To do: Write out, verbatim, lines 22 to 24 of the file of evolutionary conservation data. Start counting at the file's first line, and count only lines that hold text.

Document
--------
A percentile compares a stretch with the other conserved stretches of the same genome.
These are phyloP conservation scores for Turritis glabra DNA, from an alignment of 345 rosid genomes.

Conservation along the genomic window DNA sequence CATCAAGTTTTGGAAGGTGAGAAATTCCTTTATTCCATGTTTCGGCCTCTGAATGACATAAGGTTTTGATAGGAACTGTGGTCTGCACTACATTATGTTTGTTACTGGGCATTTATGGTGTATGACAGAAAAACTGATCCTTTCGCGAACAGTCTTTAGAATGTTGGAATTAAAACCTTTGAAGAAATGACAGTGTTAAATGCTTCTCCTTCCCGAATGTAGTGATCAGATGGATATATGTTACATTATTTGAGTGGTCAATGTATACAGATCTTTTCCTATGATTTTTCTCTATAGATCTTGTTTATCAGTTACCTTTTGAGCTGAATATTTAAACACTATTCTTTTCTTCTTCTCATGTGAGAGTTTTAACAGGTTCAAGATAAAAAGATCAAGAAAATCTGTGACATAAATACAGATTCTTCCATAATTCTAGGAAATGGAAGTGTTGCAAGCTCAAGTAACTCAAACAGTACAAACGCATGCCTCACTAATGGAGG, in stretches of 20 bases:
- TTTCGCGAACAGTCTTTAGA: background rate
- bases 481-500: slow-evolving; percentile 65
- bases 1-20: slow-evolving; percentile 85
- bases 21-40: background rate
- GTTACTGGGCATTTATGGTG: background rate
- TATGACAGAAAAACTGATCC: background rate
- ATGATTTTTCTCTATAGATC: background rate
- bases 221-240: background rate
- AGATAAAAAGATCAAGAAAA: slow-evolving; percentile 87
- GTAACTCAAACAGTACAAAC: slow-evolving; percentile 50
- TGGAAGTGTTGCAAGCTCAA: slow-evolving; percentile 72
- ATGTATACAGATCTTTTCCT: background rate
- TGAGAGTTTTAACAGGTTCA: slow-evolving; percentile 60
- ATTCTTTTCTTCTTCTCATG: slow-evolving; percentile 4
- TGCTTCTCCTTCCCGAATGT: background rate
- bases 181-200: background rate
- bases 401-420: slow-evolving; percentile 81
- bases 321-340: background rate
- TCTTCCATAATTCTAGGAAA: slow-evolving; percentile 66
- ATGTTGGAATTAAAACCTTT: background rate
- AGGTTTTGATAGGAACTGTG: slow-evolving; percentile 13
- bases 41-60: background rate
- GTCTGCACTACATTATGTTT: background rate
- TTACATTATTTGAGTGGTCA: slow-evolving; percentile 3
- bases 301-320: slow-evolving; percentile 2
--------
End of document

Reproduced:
- TCTTCCATAATTCTAGGAAA: slow-evolving; percentile 66
- ATGTTGGAATTAAAACCTTT: background rate
- AGGTTTTGATAGGAACTGTG: slow-evolving; percentile 13